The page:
Working time: yet another study says…

There has been a lot of coverage on the BBC yesterday and today, both via the website and on the news bulletins, of the publication of the results of the shorter working hours trial in Iceland. Judging by the number of comments – upwards of 2,500 at the time of writing – there is a fair amount of UK interest in this (I did break a rule and peek below the line) and, while some comments are clearly misanthropic in tone, there is also a fair amount of genuine objective curiosity. The existence of the trial has been well-publicised and its results have been keenly awaited.

There is, of course, no reason why such an experiment should not work in the UK; and neither is there much to be lost by at least instituting a trial to see what lessons can be learned about the application of shorter hours in this country.

The Iceland trials (there were actually two) come on top of several others worldwide in recent times: a pilot project in Microsoft found that going to a four-day workweek (not necessarily associated with a reduction in working time) in 2019 in Japan boosted productivity by 40 per cent; Perpetual Guardian, a New Zealand trust management company, introduced in 2018 a successful trial of a four-day, 32-hour, working week, later made permanent for all staff, which saw sizable increases in productivity and in worker well-being; while TalkTalk found last year that ‘five days work could be done in four’ (actually a quote from the Chief Executive rather than a quantified research result) as a result of productivity gains reported by a clear majority of workers working from home during the pandemic (NB TalkTalk and Microsoft do have products to sell you as a way of working differently).

Some of the UK interest will have been sparked by the involvement in a joint analysis of the trial by a UK organisation, Autonomy, geared towards analysing the future of work not least in the area of working time. This might give it an specific interest in a successful outcome of the trial but Autonomy has, by the look of its funders, some interesting connections, including on this specific project and incorporating the past and present trade union movement, and therefore what it has to say is of interest. Autonomy’s partner in the analysis is the Icelandic organisation, ALDA (Association for Sustainability and Democracy), a think tank also engaged in analysis of the changing reality of work which openly advocates cuts in working hours. Shorter working hours with no loss of pay also of course featured in the 2019 Labour Party election manifesto, whose section on work included a whole sub-section on working time; and influenced quite heavily by the New Economics Foundation’s identification of the decoupling between leisure time and increases in productivity. Party policy here was driven by the Communication Workers Union, behind one of the major union campaigns to reduce working time in recent years (in the Royal Mail), and itself a backer of Autonomy.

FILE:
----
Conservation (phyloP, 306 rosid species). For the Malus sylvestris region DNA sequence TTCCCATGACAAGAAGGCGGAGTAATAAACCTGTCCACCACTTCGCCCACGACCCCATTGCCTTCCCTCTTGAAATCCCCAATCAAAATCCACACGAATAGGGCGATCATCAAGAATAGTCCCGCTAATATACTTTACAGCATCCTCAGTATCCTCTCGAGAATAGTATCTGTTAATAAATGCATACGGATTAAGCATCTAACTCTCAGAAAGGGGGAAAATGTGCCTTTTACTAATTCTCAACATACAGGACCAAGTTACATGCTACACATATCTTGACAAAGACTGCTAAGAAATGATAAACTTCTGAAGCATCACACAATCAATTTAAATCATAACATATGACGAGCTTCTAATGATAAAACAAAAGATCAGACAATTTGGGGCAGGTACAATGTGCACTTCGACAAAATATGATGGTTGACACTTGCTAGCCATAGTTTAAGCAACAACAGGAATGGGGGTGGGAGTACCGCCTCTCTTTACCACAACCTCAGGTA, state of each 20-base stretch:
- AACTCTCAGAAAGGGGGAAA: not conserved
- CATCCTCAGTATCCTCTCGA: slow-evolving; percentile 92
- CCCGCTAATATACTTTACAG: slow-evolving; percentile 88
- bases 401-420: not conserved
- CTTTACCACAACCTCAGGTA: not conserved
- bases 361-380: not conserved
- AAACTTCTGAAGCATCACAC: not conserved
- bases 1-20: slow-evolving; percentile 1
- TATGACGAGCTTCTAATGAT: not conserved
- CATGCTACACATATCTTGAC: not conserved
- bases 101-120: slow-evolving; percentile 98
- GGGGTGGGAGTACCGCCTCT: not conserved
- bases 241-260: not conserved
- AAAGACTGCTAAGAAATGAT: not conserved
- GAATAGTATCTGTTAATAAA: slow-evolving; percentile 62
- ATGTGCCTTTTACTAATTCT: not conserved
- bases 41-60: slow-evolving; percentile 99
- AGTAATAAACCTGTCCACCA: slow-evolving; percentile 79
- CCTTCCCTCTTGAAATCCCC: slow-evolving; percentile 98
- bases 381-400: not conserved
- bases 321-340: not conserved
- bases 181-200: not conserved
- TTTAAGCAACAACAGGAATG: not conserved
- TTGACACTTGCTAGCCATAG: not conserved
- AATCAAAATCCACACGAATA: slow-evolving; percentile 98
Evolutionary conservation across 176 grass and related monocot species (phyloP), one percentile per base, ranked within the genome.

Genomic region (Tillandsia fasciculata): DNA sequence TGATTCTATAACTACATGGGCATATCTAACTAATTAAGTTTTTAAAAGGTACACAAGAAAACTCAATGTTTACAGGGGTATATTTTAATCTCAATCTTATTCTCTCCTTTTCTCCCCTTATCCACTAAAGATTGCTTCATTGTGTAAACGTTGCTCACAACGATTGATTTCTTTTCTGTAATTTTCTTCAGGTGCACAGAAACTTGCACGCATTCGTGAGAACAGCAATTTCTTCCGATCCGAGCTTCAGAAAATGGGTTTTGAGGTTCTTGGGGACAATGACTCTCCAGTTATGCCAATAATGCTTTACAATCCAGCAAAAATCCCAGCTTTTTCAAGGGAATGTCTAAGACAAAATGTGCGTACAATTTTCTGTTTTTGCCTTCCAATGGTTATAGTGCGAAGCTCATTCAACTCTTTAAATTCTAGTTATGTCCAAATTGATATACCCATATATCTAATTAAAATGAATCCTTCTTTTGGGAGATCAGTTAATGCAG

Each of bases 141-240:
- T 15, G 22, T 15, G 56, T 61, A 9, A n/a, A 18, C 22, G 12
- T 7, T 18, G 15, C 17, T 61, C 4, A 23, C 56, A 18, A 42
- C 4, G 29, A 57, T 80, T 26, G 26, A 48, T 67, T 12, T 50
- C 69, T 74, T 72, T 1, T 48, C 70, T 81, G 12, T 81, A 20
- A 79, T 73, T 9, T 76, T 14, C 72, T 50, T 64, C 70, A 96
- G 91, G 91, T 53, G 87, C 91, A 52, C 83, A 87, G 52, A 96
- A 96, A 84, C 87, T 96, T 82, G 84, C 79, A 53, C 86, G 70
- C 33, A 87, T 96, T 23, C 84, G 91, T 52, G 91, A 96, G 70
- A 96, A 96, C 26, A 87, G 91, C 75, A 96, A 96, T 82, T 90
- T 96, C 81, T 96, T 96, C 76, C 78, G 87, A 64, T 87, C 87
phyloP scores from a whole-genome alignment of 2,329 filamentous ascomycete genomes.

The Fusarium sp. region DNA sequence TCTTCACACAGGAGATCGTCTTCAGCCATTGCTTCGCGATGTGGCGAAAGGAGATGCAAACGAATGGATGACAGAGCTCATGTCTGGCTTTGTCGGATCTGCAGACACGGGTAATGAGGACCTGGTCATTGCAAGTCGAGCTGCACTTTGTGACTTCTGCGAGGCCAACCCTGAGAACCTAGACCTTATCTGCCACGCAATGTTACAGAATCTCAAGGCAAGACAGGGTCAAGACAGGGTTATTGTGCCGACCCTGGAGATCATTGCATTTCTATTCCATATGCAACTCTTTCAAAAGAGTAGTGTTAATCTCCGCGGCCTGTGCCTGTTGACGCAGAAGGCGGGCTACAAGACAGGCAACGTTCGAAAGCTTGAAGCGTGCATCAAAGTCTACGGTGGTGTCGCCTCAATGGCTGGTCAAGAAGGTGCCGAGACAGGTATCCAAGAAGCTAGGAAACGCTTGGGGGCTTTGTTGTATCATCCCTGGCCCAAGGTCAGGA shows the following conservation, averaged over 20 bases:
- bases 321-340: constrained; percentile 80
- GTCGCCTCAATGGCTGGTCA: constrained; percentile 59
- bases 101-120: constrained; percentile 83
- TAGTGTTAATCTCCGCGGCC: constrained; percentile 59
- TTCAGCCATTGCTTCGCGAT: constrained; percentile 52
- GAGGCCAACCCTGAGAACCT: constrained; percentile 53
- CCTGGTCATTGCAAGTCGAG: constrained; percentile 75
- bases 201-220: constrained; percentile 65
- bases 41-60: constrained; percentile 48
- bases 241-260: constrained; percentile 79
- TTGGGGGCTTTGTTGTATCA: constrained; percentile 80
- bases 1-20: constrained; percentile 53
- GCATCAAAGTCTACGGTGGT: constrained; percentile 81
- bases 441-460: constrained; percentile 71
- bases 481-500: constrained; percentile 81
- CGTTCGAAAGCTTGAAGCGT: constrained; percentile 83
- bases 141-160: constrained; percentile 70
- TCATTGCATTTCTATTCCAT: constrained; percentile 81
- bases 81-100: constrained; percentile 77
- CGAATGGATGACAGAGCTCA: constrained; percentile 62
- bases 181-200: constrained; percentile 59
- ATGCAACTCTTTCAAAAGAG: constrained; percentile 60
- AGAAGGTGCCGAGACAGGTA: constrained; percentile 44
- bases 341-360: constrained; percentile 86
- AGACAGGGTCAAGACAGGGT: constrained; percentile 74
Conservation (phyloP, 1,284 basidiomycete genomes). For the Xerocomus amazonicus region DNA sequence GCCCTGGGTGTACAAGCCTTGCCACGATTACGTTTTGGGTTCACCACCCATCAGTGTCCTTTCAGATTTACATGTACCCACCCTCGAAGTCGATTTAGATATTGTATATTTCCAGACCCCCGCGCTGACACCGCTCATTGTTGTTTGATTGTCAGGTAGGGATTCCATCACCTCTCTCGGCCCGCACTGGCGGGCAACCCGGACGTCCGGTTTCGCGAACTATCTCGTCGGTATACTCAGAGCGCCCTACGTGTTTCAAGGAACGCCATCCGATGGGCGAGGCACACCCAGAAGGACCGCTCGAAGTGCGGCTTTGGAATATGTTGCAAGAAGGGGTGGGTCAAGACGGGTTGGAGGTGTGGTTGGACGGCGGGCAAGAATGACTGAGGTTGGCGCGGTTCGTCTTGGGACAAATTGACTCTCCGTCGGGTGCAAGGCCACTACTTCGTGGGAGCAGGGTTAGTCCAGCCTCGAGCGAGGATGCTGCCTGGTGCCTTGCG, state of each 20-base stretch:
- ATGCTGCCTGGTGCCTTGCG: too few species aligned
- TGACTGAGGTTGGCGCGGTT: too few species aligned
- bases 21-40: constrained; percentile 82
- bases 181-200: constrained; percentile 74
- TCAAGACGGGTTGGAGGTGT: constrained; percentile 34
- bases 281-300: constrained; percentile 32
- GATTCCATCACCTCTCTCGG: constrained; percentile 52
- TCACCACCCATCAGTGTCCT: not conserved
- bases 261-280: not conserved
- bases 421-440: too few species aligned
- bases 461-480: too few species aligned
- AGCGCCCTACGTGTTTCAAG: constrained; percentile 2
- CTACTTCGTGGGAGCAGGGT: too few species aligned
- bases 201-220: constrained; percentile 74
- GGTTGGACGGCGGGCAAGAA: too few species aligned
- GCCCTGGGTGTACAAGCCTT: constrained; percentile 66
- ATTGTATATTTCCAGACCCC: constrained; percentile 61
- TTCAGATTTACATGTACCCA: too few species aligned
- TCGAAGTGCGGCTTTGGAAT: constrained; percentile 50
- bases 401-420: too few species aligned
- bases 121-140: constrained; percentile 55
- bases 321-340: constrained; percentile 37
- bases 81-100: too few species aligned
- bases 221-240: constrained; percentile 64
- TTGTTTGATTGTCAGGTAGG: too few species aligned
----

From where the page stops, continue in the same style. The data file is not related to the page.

What the trials (firstly in Reykjavík City Council between 2014 and 2019; and secondly in the Icelandic Government between 2017 and 2021 – together entailing nearly 3,000 workers out of a working population of around 200,000) concluded was that a drop in weekly working hours from 40 to 35 or 36 hours per week, with no loss of pay, resulted in productivity and service provision remaining the same or improving across the majority of trial workplaces (a substantial number were involved both in trials as well as in acting as control groups in which there had been no changes); while worker well-being dramatically increased including in terms of perceptions of stress and burn-out, and in health and work-life balance. Furthermore, the trials also remained revenue neutral for both the Reykjavík City Council and the government. While underway, the trials’ evident effects led either to collective agreements being signed between 2019 and 2021 for permanent reductions in working time or for the right to negotiate shorter hours covering a total of some 86 per cent of the country’s working population.